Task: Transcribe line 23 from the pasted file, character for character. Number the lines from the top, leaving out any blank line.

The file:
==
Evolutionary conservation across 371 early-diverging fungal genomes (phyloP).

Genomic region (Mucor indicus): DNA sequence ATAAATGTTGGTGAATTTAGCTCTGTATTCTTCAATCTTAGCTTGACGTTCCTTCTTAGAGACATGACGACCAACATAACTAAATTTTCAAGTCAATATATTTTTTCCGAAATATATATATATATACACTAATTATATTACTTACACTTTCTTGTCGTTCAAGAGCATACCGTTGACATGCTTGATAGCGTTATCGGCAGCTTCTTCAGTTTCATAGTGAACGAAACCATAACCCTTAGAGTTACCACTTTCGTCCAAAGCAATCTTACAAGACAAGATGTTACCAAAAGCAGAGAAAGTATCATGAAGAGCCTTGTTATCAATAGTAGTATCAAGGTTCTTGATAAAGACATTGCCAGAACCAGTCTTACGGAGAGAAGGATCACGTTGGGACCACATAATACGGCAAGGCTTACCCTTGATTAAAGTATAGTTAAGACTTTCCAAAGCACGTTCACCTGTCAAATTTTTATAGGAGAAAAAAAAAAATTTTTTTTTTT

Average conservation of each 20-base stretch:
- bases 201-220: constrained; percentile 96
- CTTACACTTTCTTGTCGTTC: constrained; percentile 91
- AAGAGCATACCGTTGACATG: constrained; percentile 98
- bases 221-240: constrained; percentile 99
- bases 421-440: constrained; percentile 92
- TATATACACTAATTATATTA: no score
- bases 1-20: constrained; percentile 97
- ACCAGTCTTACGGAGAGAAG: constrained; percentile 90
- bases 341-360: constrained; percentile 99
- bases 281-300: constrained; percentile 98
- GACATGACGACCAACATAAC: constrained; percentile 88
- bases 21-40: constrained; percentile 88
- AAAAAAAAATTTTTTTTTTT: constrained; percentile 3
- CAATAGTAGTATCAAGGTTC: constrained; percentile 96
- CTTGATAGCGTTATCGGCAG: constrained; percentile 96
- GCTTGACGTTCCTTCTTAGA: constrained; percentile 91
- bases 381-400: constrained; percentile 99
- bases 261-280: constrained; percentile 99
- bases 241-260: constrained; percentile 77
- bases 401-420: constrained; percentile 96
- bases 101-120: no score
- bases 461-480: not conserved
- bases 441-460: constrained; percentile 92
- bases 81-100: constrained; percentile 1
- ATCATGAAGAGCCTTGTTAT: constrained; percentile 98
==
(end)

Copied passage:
- bases 401-420: constrained; percentile 96